Tales from the Tavern is an intimate concert series that’s been going on for nearly a decade in the Santa Ynez Valley, putting renowned singer-songwriters in front of small crowds, first at Mattei’s Tavern in Los Olivos, then at the Firestone Brewery in Buellton, and, for the past few years, at the Maverick Saloon in Santa Ynez. It’s produced by Ron Colone and his sister Carole Ann, which is also the team behind the aptly named documentary Tales from the Tavern, a feature-length, music-heavy look at the operation.
Ron Colone answered a few of my questions recently via email.
Tell me about how you decided to do a documentary on this concert series?
From day one, I felt it was important to record the performances, and my sister Carole Ann, who’s also my partner and co-producer in Tales, insisted that we film them. The reason we felt it was important is because the kind of artists we wanted to present are adept at expressing themselves creatively in the present moment; they’re not out there doing the same show and the same songs in the same way night after night, so you never know when something really magical or unique might happen. So the decision was made to archive everything, including interviews with each of the artists.
As we started sorting through the material and transcribing the interviews, we noticed common themes starting to emerge, which to some degree were directed by the questions I was asking in the interviews. The idea occurred to us to arrange these archives into themed episodes, with each episode featuring several artists all bringing out different aspects of the same theme from their perspective and based on their experience.
We’ve worked steadily over the years to develop this idea with the hope of realizing our vision and sharing these archives with a broader audience. Along the way, we started releasing CDs and DVDs of single performances and editing a few songs here and there for promotional purposes, and we saw that, hey, we have enough here, if we just put it together to have a feature-length documentary film, so we chose specific songs to go with specific interview footage.
Then last summer, our friend Hale Milgrim, who many people know from Sings Like Hell or from the Bowl, or the radio, or from any number of community and musical endeavors, urged us to put something together to submit to the film festival, and with some repeated encouragement from him, that’s what we did — and here we are.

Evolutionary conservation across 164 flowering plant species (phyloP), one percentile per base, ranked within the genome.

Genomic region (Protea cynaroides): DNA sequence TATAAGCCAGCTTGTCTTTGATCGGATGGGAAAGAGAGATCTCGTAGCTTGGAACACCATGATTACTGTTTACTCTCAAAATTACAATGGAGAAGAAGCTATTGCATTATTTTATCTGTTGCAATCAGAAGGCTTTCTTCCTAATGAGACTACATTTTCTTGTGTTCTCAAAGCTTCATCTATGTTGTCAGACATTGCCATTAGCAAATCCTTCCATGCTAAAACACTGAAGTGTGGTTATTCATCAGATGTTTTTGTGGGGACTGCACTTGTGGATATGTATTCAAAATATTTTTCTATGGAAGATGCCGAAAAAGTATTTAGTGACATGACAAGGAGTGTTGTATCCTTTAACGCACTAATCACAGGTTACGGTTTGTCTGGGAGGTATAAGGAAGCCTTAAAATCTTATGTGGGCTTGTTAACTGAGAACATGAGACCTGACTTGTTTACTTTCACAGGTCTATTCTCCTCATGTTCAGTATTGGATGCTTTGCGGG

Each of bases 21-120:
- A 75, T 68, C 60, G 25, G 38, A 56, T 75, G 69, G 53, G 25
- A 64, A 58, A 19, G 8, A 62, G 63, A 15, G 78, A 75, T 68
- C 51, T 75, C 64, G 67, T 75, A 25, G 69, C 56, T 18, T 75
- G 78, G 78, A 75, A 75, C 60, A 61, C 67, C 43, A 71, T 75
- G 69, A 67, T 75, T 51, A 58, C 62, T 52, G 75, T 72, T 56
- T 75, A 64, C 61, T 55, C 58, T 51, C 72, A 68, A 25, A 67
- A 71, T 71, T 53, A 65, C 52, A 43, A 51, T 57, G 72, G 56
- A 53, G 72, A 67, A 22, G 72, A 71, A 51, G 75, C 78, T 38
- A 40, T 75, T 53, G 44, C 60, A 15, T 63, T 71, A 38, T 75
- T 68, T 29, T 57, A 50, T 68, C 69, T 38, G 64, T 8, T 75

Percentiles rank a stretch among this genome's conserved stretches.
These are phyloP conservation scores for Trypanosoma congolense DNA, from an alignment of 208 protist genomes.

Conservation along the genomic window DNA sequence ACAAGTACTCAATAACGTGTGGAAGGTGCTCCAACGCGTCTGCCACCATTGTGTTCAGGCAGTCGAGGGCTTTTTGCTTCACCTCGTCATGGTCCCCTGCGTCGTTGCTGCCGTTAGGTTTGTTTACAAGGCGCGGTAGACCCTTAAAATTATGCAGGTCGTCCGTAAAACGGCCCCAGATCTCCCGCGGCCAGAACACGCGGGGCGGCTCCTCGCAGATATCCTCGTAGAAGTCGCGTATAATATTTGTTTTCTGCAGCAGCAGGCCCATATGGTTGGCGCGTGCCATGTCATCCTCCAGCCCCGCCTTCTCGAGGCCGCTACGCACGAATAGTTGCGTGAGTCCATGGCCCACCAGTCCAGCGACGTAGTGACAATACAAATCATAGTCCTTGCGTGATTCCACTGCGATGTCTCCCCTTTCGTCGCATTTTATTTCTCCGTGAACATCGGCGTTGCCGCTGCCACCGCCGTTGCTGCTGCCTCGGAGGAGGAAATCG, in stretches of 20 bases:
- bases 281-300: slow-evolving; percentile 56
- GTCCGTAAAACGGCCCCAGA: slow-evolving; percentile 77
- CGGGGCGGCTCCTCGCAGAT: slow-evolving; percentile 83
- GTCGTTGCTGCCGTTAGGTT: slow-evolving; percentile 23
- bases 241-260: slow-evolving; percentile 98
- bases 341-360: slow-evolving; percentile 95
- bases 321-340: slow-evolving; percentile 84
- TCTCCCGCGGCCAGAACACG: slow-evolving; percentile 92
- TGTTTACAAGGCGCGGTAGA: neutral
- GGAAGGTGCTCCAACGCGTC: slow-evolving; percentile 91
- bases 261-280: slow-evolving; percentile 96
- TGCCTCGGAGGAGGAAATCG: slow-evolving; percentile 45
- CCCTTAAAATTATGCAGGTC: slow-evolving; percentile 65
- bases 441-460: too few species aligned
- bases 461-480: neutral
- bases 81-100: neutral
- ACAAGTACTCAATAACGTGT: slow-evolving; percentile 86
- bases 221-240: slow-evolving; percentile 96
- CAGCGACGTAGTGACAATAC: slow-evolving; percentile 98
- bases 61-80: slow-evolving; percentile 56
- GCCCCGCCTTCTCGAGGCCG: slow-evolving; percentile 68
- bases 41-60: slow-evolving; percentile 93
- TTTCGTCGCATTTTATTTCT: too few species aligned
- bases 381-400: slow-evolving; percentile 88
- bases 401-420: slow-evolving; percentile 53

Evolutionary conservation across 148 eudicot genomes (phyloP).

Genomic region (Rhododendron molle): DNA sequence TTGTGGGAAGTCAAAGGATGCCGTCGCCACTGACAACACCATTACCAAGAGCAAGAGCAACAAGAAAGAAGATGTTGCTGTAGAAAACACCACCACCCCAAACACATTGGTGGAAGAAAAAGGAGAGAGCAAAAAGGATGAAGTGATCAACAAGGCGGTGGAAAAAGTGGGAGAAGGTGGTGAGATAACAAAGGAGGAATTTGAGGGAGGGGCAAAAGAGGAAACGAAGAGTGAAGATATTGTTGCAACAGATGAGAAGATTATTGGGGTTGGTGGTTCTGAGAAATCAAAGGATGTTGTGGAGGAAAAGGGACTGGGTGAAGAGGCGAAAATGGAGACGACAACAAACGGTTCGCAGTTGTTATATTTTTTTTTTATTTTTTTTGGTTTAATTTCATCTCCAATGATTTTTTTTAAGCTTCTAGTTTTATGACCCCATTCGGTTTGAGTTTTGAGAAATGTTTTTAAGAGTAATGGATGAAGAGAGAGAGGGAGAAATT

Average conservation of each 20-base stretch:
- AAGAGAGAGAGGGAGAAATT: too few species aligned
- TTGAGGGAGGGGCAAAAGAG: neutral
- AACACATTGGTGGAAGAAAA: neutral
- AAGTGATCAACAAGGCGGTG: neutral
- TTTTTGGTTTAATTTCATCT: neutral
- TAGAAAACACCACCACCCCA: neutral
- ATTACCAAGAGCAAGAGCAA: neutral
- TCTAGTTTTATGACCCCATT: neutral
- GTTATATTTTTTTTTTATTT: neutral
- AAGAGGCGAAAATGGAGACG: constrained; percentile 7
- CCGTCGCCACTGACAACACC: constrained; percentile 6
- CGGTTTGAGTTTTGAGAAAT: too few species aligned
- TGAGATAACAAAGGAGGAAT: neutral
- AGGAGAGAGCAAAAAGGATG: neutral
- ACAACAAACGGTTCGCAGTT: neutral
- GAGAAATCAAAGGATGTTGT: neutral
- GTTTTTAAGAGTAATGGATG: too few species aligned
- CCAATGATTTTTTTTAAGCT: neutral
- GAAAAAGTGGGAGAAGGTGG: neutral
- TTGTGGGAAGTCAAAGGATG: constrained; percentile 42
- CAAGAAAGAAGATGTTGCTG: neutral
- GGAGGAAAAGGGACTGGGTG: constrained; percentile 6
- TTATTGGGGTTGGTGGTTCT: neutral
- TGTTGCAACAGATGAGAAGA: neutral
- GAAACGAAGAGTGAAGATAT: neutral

Are the performers excited by the intimacy? It seems like a nice mellow and respectful break for them from the hectic road life.
Yes, it’s something they really appreciate.
One of our goals starting out was to create a really good gig for artists; what makes it a good gig is making it comfortable for everyone, making it a place where people come to listen, an environment that’s conducive to connection between artist and audience, and that supports a mutual appreciation of each other. In addition, you want it to sound good, and feel good, and you want the room to be filled.
We have all those things at Tales from the Tavern, and almost every single artist that comes make a point of really acknowledging that and showing their appreciation.
We just try to take responsibility for making it good, and to give what we can, and in turn the artists and the audience are very giving.
The film really lets songs play all the way through. Why did you do that as compared to just clips?
In some of our earlier versions of “the film,” we didn’t have complete songs, but we didn’t think it gave a good representation of this concert experience. Plus, we think that music lovers appreciate having the whole song, and that it’s respectful to the artists.
As we were putting this together, a few of the people on our team, specifically Henry Diltz and Arthur Osha (who both man video cameras for us), and our creative consultant Michael Colone, and, again, Hale Milgrim all expressed very strong opinions and a very definite preference for having the whole song.
What’s the status of the series right now?
Thankfully, the series is going strong — we’re celebrating our 10-Year Anniversary this year beginning February 1, and we’ve got a great lineup of artists scheduled throughout the year. We’re fortunate to have the support of local business sponsors and caring patrons, and the participation of an incredible audience. We’re humbled and grateful to be involved with a community-building, culture-enhancing, consciousness-raising program.
Tales from the Tavern screens on Thursday, February 2, 7 p.m. at the Metro 4.